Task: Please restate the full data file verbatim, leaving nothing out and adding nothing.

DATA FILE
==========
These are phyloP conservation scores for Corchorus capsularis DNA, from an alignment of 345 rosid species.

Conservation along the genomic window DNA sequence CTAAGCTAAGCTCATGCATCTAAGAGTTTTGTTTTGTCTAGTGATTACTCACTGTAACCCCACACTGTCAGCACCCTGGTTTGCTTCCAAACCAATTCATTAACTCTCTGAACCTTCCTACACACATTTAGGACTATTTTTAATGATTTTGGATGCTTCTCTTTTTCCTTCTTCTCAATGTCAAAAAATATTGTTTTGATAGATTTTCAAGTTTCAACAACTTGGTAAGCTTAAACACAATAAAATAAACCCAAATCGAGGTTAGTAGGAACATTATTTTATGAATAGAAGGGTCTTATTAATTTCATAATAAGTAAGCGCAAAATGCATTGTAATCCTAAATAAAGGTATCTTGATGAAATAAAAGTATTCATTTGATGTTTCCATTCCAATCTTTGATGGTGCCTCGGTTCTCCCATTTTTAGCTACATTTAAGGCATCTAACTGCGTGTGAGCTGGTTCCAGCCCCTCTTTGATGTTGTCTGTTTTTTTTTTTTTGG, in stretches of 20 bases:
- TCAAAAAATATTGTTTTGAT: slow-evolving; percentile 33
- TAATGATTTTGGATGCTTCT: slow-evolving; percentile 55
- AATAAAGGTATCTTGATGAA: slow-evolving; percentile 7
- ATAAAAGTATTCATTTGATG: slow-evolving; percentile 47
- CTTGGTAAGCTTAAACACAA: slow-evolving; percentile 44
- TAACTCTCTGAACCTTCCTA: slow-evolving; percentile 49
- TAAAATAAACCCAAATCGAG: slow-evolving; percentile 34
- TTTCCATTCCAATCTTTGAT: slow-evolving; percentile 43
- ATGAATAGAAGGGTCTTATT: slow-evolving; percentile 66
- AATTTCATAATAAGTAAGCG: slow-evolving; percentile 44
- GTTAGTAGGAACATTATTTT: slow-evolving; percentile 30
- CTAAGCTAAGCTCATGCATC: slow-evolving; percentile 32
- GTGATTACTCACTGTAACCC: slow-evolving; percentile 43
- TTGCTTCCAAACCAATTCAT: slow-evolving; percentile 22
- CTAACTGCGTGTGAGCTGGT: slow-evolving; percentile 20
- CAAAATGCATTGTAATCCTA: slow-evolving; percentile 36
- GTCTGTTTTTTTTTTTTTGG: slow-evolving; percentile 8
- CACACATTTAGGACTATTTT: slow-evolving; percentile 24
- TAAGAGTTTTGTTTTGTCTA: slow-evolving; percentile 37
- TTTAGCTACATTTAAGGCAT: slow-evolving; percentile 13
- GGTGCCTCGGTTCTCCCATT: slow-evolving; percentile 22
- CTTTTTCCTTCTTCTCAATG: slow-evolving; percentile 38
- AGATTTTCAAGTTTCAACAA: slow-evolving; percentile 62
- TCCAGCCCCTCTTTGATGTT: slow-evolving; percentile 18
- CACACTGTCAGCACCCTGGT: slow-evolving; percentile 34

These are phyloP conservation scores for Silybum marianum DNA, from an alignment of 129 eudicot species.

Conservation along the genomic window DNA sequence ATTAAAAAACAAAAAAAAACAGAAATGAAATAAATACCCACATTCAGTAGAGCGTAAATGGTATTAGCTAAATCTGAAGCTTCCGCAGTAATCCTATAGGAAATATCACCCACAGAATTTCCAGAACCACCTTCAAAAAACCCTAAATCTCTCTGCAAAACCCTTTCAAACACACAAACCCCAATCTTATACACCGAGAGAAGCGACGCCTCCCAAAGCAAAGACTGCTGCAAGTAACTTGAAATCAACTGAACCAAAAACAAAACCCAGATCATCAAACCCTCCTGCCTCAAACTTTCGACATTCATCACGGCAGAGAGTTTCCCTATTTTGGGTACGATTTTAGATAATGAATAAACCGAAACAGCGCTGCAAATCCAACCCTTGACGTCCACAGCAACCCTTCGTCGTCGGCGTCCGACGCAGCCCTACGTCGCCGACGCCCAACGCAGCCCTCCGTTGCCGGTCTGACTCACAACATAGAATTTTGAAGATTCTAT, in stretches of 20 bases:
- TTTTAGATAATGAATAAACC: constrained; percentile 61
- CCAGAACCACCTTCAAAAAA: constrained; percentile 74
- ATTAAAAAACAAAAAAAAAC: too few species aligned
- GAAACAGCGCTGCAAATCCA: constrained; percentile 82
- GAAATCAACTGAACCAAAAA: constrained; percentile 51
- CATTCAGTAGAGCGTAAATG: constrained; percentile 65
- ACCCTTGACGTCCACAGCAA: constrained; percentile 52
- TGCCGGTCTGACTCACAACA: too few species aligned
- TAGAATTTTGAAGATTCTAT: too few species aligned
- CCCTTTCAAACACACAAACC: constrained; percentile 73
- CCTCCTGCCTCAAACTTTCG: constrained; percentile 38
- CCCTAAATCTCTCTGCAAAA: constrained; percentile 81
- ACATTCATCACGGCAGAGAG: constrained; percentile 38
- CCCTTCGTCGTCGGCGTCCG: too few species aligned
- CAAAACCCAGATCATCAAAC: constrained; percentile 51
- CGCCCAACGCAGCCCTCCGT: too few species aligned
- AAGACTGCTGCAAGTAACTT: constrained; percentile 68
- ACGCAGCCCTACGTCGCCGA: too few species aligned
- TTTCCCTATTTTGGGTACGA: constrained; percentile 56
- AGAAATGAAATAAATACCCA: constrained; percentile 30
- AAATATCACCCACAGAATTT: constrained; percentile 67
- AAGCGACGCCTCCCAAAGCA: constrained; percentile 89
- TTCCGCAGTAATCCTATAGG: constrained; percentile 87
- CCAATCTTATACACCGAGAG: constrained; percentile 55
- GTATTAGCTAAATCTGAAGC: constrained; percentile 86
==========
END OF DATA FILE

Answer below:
These are phyloP conservation scores for Corchorus capsularis DNA, from an alignment of 345 rosid species.

Conservation along the genomic window DNA sequence CTAAGCTAAGCTCATGCATCTAAGAGTTTTGTTTTGTCTAGTGATTACTCACTGTAACCCCACACTGTCAGCACCCTGGTTTGCTTCCAAACCAATTCATTAACTCTCTGAACCTTCCTACACACATTTAGGACTATTTTTAATGATTTTGGATGCTTCTCTTTTTCCTTCTTCTCAATGTCAAAAAATATTGTTTTGATAGATTTTCAAGTTTCAACAACTTGGTAAGCTTAAACACAATAAAATAAACCCAAATCGAGGTTAGTAGGAACATTATTTTATGAATAGAAGGGTCTTATTAATTTCATAATAAGTAAGCGCAAAATGCATTGTAATCCTAAATAAAGGTATCTTGATGAAATAAAAGTATTCATTTGATGTTTCCATTCCAATCTTTGATGGTGCCTCGGTTCTCCCATTTTTAGCTACATTTAAGGCATCTAACTGCGTGTGAGCTGGTTCCAGCCCCTCTTTGATGTTGTCTGTTTTTTTTTTTTTGG, in stretches of 20 bases:
- TCAAAAAATATTGTTTTGAT: slow-evolving; percentile 33
- TAATGATTTTGGATGCTTCT: slow-evolving; percentile 55
- AATAAAGGTATCTTGATGAA: slow-evolving; percentile 7
- ATAAAAGTATTCATTTGATG: slow-evolving; percentile 47
- CTTGGTAAGCTTAAACACAA: slow-evolving; percentile 44
- TAACTCTCTGAACCTTCCTA: slow-evolving; percentile 49
- TAAAATAAACCCAAATCGAG: slow-evolving; percentile 34
- TTTCCATTCCAATCTTTGAT: slow-evolving; percentile 43
- ATGAATAGAAGGGTCTTATT: slow-evolving; percentile 66
- AATTTCATAATAAGTAAGCG: slow-evolving; percentile 44
- GTTAGTAGGAACATTATTTT: slow-evolving; percentile 30
- CTAAGCTAAGCTCATGCATC: slow-evolving; percentile 32
- GTGATTACTCACTGTAACCC: slow-evolving; percentile 43
- TTGCTTCCAAACCAATTCAT: slow-evolving; percentile 22
- CTAACTGCGTGTGAGCTGGT: slow-evolving; percentile 20
- CAAAATGCATTGTAATCCTA: slow-evolving; percentile 36
- GTCTGTTTTTTTTTTTTTGG: slow-evolving; percentile 8
- CACACATTTAGGACTATTTT: slow-evolving; percentile 24
- TAAGAGTTTTGTTTTGTCTA: slow-evolving; percentile 37
- TTTAGCTACATTTAAGGCAT: slow-evolving; percentile 13
- GGTGCCTCGGTTCTCCCATT: slow-evolving; percentile 22
- CTTTTTCCTTCTTCTCAATG: slow-evolving; percentile 38
- AGATTTTCAAGTTTCAACAA: slow-evolving; percentile 62
- TCCAGCCCCTCTTTGATGTT: slow-evolving; percentile 18
- CACACTGTCAGCACCCTGGT: slow-evolving; percentile 34

These are phyloP conservation scores for Silybum marianum DNA, from an alignment of 129 eudicot species.

Conservation along the genomic window DNA sequence ATTAAAAAACAAAAAAAAACAGAAATGAAATAAATACCCACATTCAGTAGAGCGTAAATGGTATTAGCTAAATCTGAAGCTTCCGCAGTAATCCTATAGGAAATATCACCCACAGAATTTCCAGAACCACCTTCAAAAAACCCTAAATCTCTCTGCAAAACCCTTTCAAACACACAAACCCCAATCTTATACACCGAGAGAAGCGACGCCTCCCAAAGCAAAGACTGCTGCAAGTAACTTGAAATCAACTGAACCAAAAACAAAACCCAGATCATCAAACCCTCCTGCCTCAAACTTTCGACATTCATCACGGCAGAGAGTTTCCCTATTTTGGGTACGATTTTAGATAATGAATAAACCGAAACAGCGCTGCAAATCCAACCCTTGACGTCCACAGCAACCCTTCGTCGTCGGCGTCCGACGCAGCCCTACGTCGCCGACGCCCAACGCAGCCCTCCGTTGCCGGTCTGACTCACAACATAGAATTTTGAAGATTCTAT, in stretches of 20 bases:
- TTTTAGATAATGAATAAACC: constrained; percentile 61
- CCAGAACCACCTTCAAAAAA: constrained; percentile 74
- ATTAAAAAACAAAAAAAAAC: too few species aligned
- GAAACAGCGCTGCAAATCCA: constrained; percentile 82
- GAAATCAACTGAACCAAAAA: constrained; percentile 51
- CATTCAGTAGAGCGTAAATG: constrained; percentile 65
- ACCCTTGACGTCCACAGCAA: constrained; percentile 52
- TGCCGGTCTGACTCACAACA: too few species aligned
- TAGAATTTTGAAGATTCTAT: too few species aligned
- CCCTTTCAAACACACAAACC: constrained; percentile 73
- CCTCCTGCCTCAAACTTTCG: constrained; percentile 38
- CCCTAAATCTCTCTGCAAAA: constrained; percentile 81
- ACATTCATCACGGCAGAGAG: constrained; percentile 38
- CCCTTCGTCGTCGGCGTCCG: too few species aligned
- CAAAACCCAGATCATCAAAC: constrained; percentile 51
- CGCCCAACGCAGCCCTCCGT: too few species aligned
- AAGACTGCTGCAAGTAACTT: constrained; percentile 68
- ACGCAGCCCTACGTCGCCGA: too few species aligned
- TTTCCCTATTTTGGGTACGA: constrained; percentile 56
- AGAAATGAAATAAATACCCA: constrained; percentile 30
- AAATATCACCCACAGAATTT: constrained; percentile 67
- AAGCGACGCCTCCCAAAGCA: constrained; percentile 89
- TTCCGCAGTAATCCTATAGG: constrained; percentile 87
- CCAATCTTATACACCGAGAG: constrained; percentile 55
- GTATTAGCTAAATCTGAAGC: constrained; percentile 86